Momentum built in Congress last month to address future government shutdowns, with lawmakers from both parties introducing at least 30 bills in January to curb the effects on government workers, create monetary disincentives for lawmakers and administration appointees to let appropriations lapse, or, in some cases, eliminate the government shutdown altogether.
Illinois Democratic Rep. Bill Foster proposed a bill to prohibit House lawmakers from getting their pump on at the Capitol’s member-exclusive gym or grubbing at the Members’ Dining Room, both run by the Architect of the Capitol.
Colorado Republican Rep. Ken Buck introduced a bill that would block lawmakers from traveling on the taxpayer dime during a shutdown.
And after multiple airline customers reported sitting in security lines for hours in December and January, New York GOP Rep. John Katko offered up legislation that would pay Transportation Security Administration employees during future spending lapses.
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The historic 35-day shutdown that ran from before Christmas to late January so sickened some lawmakers that eight — including Republicans and Democrats in both chambers — introduced bills that would erase completely the possibility of a future shutdown.
Democratic Sens. Tim Kaine and Mark Warner of Virginia, whose state has the most government employees in the country, each introduced measures that would trigger automatic continuing resolutions for most most agencies in the event of a government funding lapse.
While bipartisan momentum might be building among the rank and file of each party to curb future shutdowns, leaders sent mixed signals about the glut of proposals in January.
House Speaker Nancy Pelosi expressed openness to considering measures to prevent future government shutdowns but said those should not get pulled into the ongoing conference committee negotiations over the remaining fiscal 2019 appropriations bills.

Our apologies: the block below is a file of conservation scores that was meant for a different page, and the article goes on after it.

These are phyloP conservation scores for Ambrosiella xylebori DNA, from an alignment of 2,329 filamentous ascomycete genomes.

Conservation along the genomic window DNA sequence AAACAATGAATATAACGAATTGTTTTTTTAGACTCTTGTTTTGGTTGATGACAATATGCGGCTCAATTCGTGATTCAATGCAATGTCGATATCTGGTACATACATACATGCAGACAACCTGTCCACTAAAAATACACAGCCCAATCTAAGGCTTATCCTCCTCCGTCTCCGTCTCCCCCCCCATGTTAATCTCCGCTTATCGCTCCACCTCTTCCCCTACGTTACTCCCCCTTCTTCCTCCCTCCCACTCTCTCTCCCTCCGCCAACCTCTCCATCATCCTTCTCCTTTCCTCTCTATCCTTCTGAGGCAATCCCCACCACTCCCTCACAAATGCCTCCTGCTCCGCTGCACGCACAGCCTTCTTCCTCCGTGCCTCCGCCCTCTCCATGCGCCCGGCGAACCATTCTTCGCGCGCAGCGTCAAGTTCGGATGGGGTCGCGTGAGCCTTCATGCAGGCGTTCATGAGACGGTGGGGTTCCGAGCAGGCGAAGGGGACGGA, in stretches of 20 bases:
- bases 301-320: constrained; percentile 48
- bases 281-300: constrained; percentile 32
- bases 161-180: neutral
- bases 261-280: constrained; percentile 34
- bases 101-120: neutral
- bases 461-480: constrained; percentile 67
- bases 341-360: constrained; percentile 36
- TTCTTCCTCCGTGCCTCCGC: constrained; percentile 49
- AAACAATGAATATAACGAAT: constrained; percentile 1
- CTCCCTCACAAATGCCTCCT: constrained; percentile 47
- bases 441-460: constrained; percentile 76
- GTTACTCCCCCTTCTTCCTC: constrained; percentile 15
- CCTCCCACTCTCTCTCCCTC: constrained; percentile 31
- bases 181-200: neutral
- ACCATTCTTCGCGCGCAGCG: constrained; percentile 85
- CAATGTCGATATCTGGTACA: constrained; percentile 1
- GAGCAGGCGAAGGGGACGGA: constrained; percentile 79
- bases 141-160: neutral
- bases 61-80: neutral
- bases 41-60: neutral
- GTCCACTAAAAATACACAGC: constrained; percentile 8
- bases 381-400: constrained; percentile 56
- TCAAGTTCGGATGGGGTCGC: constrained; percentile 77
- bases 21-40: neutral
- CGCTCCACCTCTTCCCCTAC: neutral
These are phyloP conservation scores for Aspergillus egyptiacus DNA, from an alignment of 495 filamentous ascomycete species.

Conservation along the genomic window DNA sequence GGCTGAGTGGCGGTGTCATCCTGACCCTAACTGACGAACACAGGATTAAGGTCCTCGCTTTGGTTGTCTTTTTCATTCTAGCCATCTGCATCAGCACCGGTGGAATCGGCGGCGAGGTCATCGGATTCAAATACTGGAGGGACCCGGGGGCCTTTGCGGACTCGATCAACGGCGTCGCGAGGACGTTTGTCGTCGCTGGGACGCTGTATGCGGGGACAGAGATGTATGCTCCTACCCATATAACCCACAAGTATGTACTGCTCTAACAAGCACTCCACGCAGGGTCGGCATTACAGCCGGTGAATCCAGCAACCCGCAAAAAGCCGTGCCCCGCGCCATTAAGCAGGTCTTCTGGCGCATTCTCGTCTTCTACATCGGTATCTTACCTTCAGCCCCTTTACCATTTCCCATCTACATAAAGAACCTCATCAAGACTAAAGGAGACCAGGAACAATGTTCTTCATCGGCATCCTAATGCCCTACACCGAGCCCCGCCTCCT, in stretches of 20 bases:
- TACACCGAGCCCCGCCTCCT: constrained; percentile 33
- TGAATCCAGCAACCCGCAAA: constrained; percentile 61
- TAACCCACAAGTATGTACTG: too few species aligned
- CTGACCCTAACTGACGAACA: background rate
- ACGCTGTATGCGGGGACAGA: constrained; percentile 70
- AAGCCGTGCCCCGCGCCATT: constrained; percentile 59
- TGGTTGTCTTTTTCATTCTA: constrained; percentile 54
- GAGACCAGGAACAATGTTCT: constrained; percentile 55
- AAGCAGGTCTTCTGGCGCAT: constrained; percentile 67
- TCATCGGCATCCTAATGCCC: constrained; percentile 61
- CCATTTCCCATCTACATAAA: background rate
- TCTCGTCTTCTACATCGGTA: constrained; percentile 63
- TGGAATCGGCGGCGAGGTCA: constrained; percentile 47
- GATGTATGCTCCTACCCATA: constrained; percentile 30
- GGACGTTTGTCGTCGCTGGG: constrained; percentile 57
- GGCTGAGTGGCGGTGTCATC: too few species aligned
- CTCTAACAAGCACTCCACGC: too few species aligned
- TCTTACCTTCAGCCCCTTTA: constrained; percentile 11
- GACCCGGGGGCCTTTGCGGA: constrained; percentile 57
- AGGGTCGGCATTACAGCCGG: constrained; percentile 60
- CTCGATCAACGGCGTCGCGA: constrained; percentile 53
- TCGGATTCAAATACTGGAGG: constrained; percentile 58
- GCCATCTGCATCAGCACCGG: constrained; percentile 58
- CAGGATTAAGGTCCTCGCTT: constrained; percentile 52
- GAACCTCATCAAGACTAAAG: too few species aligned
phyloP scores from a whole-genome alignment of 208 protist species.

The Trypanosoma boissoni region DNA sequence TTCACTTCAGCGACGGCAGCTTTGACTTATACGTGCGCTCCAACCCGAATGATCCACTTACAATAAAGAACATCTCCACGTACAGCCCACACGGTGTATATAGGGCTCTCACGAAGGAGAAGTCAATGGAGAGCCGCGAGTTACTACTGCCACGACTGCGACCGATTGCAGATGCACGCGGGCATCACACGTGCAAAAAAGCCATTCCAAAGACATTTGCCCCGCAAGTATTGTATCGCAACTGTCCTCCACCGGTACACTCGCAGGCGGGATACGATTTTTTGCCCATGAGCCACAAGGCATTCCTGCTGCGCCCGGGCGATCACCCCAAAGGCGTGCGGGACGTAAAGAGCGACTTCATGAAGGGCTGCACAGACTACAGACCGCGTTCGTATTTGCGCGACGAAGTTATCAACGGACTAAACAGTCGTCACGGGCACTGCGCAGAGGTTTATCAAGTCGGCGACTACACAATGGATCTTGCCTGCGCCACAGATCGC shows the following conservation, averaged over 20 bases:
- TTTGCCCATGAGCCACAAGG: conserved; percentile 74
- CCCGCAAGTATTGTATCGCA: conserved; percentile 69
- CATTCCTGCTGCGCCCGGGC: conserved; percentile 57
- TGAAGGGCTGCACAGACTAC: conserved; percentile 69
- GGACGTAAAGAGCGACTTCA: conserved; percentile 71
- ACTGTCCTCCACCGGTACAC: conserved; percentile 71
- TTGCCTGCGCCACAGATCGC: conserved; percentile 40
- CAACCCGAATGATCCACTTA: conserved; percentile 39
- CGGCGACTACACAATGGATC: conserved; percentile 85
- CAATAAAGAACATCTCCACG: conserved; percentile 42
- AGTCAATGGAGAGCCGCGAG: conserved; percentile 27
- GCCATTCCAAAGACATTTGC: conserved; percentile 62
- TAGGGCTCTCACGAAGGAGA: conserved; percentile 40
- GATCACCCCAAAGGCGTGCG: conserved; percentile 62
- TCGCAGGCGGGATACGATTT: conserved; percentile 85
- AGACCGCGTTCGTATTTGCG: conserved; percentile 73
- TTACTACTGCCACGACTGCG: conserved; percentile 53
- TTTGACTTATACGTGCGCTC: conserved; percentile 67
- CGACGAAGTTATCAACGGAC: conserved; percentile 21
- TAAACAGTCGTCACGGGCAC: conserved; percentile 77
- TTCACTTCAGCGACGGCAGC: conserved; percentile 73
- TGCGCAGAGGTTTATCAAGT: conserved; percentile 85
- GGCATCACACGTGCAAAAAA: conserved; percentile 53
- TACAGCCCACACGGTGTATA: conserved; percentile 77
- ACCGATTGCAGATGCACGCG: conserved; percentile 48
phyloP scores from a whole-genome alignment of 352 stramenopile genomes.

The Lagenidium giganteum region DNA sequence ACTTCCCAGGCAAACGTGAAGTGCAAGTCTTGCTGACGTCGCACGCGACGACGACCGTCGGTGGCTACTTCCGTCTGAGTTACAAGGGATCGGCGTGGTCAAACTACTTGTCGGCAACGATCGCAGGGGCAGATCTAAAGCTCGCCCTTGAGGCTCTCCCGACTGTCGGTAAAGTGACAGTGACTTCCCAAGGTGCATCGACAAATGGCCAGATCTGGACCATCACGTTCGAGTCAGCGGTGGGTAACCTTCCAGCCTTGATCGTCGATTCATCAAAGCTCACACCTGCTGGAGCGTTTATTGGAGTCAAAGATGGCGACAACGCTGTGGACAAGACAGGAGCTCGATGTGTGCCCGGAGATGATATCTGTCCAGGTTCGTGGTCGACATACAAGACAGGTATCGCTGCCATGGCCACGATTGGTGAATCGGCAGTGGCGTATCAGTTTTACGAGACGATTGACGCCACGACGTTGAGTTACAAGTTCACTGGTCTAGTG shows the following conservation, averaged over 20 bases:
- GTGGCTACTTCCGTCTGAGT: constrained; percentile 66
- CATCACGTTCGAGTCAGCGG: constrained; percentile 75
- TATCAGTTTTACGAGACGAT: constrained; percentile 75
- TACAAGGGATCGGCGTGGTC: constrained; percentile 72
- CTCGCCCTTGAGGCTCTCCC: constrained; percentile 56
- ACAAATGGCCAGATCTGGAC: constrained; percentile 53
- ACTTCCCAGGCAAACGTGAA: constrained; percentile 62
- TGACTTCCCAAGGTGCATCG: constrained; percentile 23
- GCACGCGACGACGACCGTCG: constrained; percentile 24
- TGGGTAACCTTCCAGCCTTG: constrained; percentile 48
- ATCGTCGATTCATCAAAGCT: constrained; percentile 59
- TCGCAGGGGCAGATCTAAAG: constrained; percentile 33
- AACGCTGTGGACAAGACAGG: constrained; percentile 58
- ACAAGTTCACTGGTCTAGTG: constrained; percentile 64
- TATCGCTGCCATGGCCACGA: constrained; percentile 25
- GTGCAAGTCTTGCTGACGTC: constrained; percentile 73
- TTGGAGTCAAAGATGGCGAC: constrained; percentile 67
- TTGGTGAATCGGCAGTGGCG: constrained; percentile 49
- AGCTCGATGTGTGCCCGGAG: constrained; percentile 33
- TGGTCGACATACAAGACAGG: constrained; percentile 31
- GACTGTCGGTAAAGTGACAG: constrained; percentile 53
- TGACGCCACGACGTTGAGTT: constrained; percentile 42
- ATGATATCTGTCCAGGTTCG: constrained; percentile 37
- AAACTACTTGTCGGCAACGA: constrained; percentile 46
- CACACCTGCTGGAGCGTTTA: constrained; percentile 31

“There’s so many possibilities on the table that I don’t think that should be part of this agreement,” she said Thursday.
Two of Pelosi’s underlings were more cynical about the 30 bills — none of which appear to be a priority in their respective committees, much less on the House floor.
House Majority Leader Steny H. Hoyer, who controls the floor schedule, and Appropriations Chairwoman Nita M. Lowey, who leads the panel with jurisdiction over the matter, said they oppose measures triggering automatic CRs in the event of a government funding lapse.
“I personally am reticent about automatic bills that in effect take Congress out of having to make decisions,” Hoyer told reporters last week.
Lowey said congressional appropriators shouldn’t need extra incentives to complete their work.
“Because we’re appropriators, we should get our work done,” the New York Democrat said. “If we come together and we can’t accomplish our goals, we should resign from the committee.”
One of the most popular shutdown-related bills in January — as popular as a measure that’s dead on arrival can be — was legislation introduced by Arizona Democratic Rep. Tom O’Halleran that would direct the Congressional Budget Office to submit daily reports during government shutdowns on the effects on the economy and how much it cost taxpayers.
“The American people are being undermined by partisan gridlock, and they deserve to know what it is costing our nation,” O’Halleran said in a statement last month.
Other bills introduced in January are aimed at reducing the financial burden on government employees instead of punishing lawmakers and administration officials for reaching timely appropriations deals.
Bills from Kaine and freshman Rep. Elaine Luria, a fellow Virginia Democrat, would allow qualified workers to dip into their federal savings plans without incurring the usual penalties.
Federal employees who are furloughed without pay could defer student loan payments to the Department of Education during shutdowns, according to a bill from Iowa Democratic Rep. Dave Loebsack.
Most of these measures will not become law. In fact, most will never even be discussed in the committees in which they were introduced.
In the last Congress, lawmakers introduced 18,732 bills. Just 2 percent — or 443, to be exact — were signed into law.
Senate Majority Leader Mitch McConnell hinted that he would be open to considering measures to help prevent future shutdowns, but the effort would have to be bipartisan. The Kentucky Republican did not elaborate on what kinds of proposals he would consider
“I don’t like shutdowns. I don’t think they work for anybody and I hope they will be avoided,” McConnell said.
Lindsey McPherson contributed to this report.